The female beet leaf miner hatches from a pupa that overwintered underground. Depending on your climate, she’ll likely be active in late April or May, earlier in mild climates. She lays eggs on the underside of the leaf of the chosen host plant. After about five days, the tiny larvae emerge from the eggs and either settle on the leaves of that plant or on neighboring plants. They pierce a small hole under the leaf and crawl inside. Then they start to feed.
At first, they form tunnels, then enlarge those into larger and larger blotches, especially when the tunnels of several larvae merge as is often the case. The blotches can even come to nearly cover the leaf. After two or three weeks of feeding, the larvae exit the leaf, drop to the ground at the foot of the affected plant and form a small brown pupa underground. After 3 to 5 weeks, adults emerge from the pupae and the cycle begins again.
Each generation lasts about 30 to 40 days and there are usually three generations per year (more in climates with very long growing seasons), the first being generally by far the most damaging. The last generation remains in their pupa all winter … and the cycle starts again the following spring.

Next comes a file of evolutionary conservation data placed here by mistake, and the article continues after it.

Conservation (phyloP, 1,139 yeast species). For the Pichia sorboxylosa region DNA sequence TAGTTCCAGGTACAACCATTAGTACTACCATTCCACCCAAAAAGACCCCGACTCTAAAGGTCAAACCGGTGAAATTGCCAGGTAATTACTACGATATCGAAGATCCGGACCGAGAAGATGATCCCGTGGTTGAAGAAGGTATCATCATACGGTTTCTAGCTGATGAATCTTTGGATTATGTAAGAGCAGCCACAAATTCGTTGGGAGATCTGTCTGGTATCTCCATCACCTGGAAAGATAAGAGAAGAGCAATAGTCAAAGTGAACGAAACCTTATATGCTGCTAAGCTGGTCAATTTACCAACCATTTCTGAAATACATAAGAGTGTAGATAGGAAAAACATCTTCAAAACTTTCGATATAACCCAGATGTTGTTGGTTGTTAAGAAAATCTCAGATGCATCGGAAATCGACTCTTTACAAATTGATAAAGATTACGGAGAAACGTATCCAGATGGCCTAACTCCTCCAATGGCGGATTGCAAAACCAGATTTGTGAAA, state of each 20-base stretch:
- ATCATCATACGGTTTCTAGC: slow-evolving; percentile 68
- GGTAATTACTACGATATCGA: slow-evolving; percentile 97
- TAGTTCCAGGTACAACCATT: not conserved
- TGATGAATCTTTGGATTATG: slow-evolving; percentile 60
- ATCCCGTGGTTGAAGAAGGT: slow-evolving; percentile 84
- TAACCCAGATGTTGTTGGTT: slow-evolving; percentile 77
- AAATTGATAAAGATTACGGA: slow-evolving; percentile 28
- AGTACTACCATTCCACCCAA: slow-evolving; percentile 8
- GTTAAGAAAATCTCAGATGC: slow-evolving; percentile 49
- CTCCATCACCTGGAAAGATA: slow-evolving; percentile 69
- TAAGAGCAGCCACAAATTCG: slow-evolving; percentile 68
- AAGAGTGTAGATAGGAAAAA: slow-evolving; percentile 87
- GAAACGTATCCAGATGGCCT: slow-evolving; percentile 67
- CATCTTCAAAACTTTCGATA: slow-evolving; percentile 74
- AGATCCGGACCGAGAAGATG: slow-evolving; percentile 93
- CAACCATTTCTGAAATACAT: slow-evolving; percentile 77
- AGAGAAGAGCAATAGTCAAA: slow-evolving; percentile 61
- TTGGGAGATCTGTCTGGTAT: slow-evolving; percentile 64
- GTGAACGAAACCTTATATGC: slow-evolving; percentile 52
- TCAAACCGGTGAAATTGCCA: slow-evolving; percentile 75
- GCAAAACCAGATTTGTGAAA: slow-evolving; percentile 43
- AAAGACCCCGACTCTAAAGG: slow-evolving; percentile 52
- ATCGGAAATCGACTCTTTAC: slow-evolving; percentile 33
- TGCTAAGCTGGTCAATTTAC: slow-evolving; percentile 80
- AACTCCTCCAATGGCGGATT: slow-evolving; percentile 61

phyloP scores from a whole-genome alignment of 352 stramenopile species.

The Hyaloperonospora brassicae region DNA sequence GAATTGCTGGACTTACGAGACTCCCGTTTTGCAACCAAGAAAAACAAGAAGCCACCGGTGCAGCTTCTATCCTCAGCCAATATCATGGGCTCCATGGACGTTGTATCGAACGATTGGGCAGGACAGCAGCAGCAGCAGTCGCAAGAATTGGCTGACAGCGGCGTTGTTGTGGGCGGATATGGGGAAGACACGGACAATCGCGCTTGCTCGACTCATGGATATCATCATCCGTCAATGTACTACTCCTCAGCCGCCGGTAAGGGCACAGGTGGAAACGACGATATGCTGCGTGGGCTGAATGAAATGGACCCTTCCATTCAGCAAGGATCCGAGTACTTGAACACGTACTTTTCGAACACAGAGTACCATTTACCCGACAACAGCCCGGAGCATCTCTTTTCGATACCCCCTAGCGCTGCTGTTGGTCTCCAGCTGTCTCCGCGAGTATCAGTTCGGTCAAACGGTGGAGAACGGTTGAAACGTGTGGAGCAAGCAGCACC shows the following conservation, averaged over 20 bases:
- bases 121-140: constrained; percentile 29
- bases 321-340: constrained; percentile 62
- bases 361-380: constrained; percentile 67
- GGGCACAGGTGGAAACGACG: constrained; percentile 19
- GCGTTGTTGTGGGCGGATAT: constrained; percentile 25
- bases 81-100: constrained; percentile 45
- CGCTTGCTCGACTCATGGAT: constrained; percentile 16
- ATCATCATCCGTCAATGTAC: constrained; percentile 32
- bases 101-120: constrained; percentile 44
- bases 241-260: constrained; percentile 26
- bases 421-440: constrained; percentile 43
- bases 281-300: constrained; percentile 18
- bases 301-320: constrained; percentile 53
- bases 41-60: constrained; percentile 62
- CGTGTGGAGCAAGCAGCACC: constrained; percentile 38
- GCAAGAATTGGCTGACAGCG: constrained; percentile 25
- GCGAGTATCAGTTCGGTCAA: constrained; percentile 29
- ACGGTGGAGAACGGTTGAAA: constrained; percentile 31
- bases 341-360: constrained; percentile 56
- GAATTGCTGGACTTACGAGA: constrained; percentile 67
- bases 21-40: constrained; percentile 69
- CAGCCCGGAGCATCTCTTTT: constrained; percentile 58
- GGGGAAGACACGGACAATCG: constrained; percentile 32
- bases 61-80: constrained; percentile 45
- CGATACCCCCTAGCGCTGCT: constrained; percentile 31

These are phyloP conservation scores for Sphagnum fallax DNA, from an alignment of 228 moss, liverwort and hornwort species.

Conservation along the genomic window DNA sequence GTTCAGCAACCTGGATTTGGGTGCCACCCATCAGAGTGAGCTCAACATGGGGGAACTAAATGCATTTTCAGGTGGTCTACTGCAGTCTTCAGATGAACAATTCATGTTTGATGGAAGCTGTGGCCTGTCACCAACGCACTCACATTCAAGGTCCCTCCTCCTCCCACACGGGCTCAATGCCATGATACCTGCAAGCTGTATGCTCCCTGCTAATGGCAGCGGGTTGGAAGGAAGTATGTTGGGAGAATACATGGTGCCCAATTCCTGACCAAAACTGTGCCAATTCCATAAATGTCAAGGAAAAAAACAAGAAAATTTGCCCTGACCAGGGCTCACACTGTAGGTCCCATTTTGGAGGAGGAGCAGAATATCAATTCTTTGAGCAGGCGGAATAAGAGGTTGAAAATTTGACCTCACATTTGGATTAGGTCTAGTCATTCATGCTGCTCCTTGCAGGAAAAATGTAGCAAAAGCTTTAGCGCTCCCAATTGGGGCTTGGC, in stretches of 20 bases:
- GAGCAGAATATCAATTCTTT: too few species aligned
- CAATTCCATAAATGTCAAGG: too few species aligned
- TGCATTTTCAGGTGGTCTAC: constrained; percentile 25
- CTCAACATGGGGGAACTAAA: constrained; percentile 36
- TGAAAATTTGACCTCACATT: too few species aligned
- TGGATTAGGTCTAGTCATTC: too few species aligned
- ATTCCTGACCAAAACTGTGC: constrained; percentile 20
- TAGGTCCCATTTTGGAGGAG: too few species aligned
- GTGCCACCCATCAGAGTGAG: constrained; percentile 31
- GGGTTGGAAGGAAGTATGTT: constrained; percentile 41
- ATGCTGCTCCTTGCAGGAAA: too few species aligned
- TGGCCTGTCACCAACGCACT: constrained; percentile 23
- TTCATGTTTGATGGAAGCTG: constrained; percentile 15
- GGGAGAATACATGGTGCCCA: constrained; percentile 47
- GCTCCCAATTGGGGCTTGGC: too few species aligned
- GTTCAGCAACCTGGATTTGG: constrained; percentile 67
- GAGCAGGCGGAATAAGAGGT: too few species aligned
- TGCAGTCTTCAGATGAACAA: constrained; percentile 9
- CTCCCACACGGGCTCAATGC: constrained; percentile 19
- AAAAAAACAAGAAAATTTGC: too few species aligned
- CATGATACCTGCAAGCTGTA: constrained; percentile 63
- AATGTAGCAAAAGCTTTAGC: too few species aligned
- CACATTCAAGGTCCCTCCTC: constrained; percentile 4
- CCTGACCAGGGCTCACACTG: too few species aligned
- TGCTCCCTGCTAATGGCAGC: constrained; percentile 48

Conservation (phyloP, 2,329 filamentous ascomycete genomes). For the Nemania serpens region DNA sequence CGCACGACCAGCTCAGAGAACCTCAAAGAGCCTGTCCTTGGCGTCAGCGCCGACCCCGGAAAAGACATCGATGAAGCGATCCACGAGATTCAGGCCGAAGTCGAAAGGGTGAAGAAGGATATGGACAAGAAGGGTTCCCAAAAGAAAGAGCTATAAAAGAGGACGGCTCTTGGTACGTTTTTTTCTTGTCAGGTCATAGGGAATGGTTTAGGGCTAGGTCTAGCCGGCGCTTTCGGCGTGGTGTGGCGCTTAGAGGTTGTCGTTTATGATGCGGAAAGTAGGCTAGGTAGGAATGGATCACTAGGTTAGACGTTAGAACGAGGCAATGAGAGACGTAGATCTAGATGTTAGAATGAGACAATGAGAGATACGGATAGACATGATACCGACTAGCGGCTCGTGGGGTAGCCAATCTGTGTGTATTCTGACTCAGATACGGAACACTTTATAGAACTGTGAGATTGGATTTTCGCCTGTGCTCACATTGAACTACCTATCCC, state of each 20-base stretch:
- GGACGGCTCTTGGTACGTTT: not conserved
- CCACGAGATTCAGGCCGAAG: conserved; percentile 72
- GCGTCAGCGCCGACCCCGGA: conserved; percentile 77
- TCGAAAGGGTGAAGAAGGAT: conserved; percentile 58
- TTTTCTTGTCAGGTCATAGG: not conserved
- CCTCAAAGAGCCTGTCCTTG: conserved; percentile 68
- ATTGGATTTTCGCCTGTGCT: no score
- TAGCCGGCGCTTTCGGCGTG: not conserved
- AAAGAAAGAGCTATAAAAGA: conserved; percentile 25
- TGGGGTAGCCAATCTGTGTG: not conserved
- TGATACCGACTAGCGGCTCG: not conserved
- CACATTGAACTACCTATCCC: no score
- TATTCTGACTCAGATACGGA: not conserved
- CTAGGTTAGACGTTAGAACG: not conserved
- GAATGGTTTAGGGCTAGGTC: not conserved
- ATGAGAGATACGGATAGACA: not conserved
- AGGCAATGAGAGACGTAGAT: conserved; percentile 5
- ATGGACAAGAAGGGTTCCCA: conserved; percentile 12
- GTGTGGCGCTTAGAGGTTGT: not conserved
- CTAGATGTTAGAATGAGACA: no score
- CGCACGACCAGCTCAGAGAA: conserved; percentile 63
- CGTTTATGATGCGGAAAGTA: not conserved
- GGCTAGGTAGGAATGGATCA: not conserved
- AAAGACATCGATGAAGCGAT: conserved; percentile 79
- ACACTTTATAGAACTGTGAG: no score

This insect has many natural predators, including parasitic wasps, most of which are too small to be readily visible, but they are behind the sudden population crash that inevitably follows a banner beet leaf miner year.
How to Prevent Damage
As soon as your beets, Swiss chard and spinach have 4 to 6 true leaves, start checking the underside of the leaves for eggs. They are tiny, oblong, about 0.7 mm in length, white and found in clusters of 3 to 12. Just knock them into a cup of soapy water to remove them. Or squash them.
Placing sticky yellow traps near plants can also be useful if you put them out at the 4 to 6 leaf stage. They are only effective on the flies, of course, not the larvae. Note that these traps attract pest insects, not beneficial ones.